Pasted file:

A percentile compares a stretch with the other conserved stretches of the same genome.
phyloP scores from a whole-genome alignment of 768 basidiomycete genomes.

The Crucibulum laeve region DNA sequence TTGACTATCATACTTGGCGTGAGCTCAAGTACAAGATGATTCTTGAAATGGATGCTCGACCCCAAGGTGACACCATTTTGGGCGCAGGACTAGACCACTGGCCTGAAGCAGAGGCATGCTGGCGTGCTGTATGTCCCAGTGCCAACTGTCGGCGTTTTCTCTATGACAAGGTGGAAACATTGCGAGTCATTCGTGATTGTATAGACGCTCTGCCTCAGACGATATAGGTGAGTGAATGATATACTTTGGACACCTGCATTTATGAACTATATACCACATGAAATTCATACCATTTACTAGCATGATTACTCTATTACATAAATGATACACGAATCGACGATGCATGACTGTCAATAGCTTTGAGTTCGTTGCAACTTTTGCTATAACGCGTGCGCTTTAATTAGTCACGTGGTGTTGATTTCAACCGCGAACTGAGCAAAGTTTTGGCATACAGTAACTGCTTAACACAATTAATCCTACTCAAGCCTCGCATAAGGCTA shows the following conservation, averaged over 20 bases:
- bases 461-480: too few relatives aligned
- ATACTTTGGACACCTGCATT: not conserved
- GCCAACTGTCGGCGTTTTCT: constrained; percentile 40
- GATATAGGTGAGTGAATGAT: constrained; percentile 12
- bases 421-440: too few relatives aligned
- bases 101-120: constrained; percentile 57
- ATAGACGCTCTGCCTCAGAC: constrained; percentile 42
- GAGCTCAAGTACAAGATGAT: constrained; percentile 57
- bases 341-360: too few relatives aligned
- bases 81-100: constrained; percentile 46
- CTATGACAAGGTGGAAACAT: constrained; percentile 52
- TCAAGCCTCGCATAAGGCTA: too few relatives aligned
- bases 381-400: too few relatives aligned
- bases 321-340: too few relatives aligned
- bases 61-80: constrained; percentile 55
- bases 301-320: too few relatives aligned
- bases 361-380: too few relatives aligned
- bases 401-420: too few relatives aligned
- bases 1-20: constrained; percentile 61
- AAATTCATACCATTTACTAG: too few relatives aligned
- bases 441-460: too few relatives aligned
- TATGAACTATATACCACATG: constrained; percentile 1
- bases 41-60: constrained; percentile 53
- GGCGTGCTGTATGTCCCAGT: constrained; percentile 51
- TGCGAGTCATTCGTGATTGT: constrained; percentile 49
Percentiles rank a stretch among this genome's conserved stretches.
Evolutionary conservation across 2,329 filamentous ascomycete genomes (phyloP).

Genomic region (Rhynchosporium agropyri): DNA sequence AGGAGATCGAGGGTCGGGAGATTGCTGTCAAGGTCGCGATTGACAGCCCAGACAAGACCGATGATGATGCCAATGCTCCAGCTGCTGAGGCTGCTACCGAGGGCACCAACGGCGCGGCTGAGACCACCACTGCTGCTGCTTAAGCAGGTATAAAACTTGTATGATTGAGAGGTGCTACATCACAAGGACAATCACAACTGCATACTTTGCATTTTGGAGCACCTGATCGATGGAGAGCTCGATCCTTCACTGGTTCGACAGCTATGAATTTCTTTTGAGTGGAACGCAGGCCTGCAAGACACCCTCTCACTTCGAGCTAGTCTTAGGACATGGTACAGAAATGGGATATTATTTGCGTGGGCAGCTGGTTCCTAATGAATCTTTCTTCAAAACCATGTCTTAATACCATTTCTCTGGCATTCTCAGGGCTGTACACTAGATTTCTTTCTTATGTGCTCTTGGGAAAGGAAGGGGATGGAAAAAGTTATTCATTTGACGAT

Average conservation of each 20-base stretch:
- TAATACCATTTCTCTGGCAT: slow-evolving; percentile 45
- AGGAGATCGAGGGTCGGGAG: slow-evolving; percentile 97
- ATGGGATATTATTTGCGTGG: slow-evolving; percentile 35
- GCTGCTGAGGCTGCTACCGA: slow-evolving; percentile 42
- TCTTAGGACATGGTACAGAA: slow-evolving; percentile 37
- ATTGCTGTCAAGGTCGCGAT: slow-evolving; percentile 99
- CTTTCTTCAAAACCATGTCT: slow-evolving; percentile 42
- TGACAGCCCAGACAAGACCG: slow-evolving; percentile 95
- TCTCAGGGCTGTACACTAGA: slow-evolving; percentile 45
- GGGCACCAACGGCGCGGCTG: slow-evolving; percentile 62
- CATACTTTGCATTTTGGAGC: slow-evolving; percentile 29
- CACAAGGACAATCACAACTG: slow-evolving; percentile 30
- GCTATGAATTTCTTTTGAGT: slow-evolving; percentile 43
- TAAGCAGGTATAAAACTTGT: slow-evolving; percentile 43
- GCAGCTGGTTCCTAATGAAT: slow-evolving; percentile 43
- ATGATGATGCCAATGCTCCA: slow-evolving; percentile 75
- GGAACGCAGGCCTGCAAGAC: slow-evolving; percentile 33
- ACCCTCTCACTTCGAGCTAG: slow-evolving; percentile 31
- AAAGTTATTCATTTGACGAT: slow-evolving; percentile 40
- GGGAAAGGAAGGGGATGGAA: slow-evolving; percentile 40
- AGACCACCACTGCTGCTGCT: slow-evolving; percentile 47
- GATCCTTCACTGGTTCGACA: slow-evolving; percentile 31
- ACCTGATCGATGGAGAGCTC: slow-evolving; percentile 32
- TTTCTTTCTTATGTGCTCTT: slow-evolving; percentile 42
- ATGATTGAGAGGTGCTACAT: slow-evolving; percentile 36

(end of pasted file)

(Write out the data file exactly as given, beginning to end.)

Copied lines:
A percentile compares a stretch with the other conserved stretches of the same genome.
phyloP scores from a whole-genome alignment of 768 basidiomycete genomes.

The Crucibulum laeve region DNA sequence TTGACTATCATACTTGGCGTGAGCTCAAGTACAAGATGATTCTTGAAATGGATGCTCGACCCCAAGGTGACACCATTTTGGGCGCAGGACTAGACCACTGGCCTGAAGCAGAGGCATGCTGGCGTGCTGTATGTCCCAGTGCCAACTGTCGGCGTTTTCTCTATGACAAGGTGGAAACATTGCGAGTCATTCGTGATTGTATAGACGCTCTGCCTCAGACGATATAGGTGAGTGAATGATATACTTTGGACACCTGCATTTATGAACTATATACCACATGAAATTCATACCATTTACTAGCATGATTACTCTATTACATAAATGATACACGAATCGACGATGCATGACTGTCAATAGCTTTGAGTTCGTTGCAACTTTTGCTATAACGCGTGCGCTTTAATTAGTCACGTGGTGTTGATTTCAACCGCGAACTGAGCAAAGTTTTGGCATACAGTAACTGCTTAACACAATTAATCCTACTCAAGCCTCGCATAAGGCTA shows the following conservation, averaged over 20 bases:
- bases 461-480: too few relatives aligned
- ATACTTTGGACACCTGCATT: not conserved
- GCCAACTGTCGGCGTTTTCT: constrained; percentile 40
- GATATAGGTGAGTGAATGAT: constrained; percentile 12
- bases 421-440: too few relatives aligned
- bases 101-120: constrained; percentile 57
- ATAGACGCTCTGCCTCAGAC: constrained; percentile 42
- GAGCTCAAGTACAAGATGAT: constrained; percentile 57
- bases 341-360: too few relatives aligned
- bases 81-100: constrained; percentile 46
- CTATGACAAGGTGGAAACAT: constrained; percentile 52
- TCAAGCCTCGCATAAGGCTA: too few relatives aligned
- bases 381-400: too few relatives aligned
- bases 321-340: too few relatives aligned
- bases 61-80: constrained; percentile 55
- bases 301-320: too few relatives aligned
- bases 361-380: too few relatives aligned
- bases 401-420: too few relatives aligned
- bases 1-20: constrained; percentile 61
- AAATTCATACCATTTACTAG: too few relatives aligned
- bases 441-460: too few relatives aligned
- TATGAACTATATACCACATG: constrained; percentile 1
- bases 41-60: constrained; percentile 53
- GGCGTGCTGTATGTCCCAGT: constrained; percentile 51
- TGCGAGTCATTCGTGATTGT: constrained; percentile 49
Percentiles rank a stretch among this genome's conserved stretches.
Evolutionary conservation across 2,329 filamentous ascomycete genomes (phyloP).

Genomic region (Rhynchosporium agropyri): DNA sequence AGGAGATCGAGGGTCGGGAGATTGCTGTCAAGGTCGCGATTGACAGCCCAGACAAGACCGATGATGATGCCAATGCTCCAGCTGCTGAGGCTGCTACCGAGGGCACCAACGGCGCGGCTGAGACCACCACTGCTGCTGCTTAAGCAGGTATAAAACTTGTATGATTGAGAGGTGCTACATCACAAGGACAATCACAACTGCATACTTTGCATTTTGGAGCACCTGATCGATGGAGAGCTCGATCCTTCACTGGTTCGACAGCTATGAATTTCTTTTGAGTGGAACGCAGGCCTGCAAGACACCCTCTCACTTCGAGCTAGTCTTAGGACATGGTACAGAAATGGGATATTATTTGCGTGGGCAGCTGGTTCCTAATGAATCTTTCTTCAAAACCATGTCTTAATACCATTTCTCTGGCATTCTCAGGGCTGTACACTAGATTTCTTTCTTATGTGCTCTTGGGAAAGGAAGGGGATGGAAAAAGTTATTCATTTGACGAT

Average conservation of each 20-base stretch:
- TAATACCATTTCTCTGGCAT: slow-evolving; percentile 45
- AGGAGATCGAGGGTCGGGAG: slow-evolving; percentile 97
- ATGGGATATTATTTGCGTGG: slow-evolving; percentile 35
- GCTGCTGAGGCTGCTACCGA: slow-evolving; percentile 42
- TCTTAGGACATGGTACAGAA: slow-evolving; percentile 37
- ATTGCTGTCAAGGTCGCGAT: slow-evolving; percentile 99
- CTTTCTTCAAAACCATGTCT: slow-evolving; percentile 42
- TGACAGCCCAGACAAGACCG: slow-evolving; percentile 95
- TCTCAGGGCTGTACACTAGA: slow-evolving; percentile 45
- GGGCACCAACGGCGCGGCTG: slow-evolving; percentile 62
- CATACTTTGCATTTTGGAGC: slow-evolving; percentile 29
- CACAAGGACAATCACAACTG: slow-evolving; percentile 30
- GCTATGAATTTCTTTTGAGT: slow-evolving; percentile 43
- TAAGCAGGTATAAAACTTGT: slow-evolving; percentile 43
- GCAGCTGGTTCCTAATGAAT: slow-evolving; percentile 43
- ATGATGATGCCAATGCTCCA: slow-evolving; percentile 75
- GGAACGCAGGCCTGCAAGAC: slow-evolving; percentile 33
- ACCCTCTCACTTCGAGCTAG: slow-evolving; percentile 31
- AAAGTTATTCATTTGACGAT: slow-evolving; percentile 40
- GGGAAAGGAAGGGGATGGAA: slow-evolving; percentile 40
- AGACCACCACTGCTGCTGCT: slow-evolving; percentile 47
- GATCCTTCACTGGTTCGACA: slow-evolving; percentile 31
- ACCTGATCGATGGAGAGCTC: slow-evolving; percentile 32
- TTTCTTTCTTATGTGCTCTT: slow-evolving; percentile 42
- ATGATTGAGAGGTGCTACAT: slow-evolving; percentile 36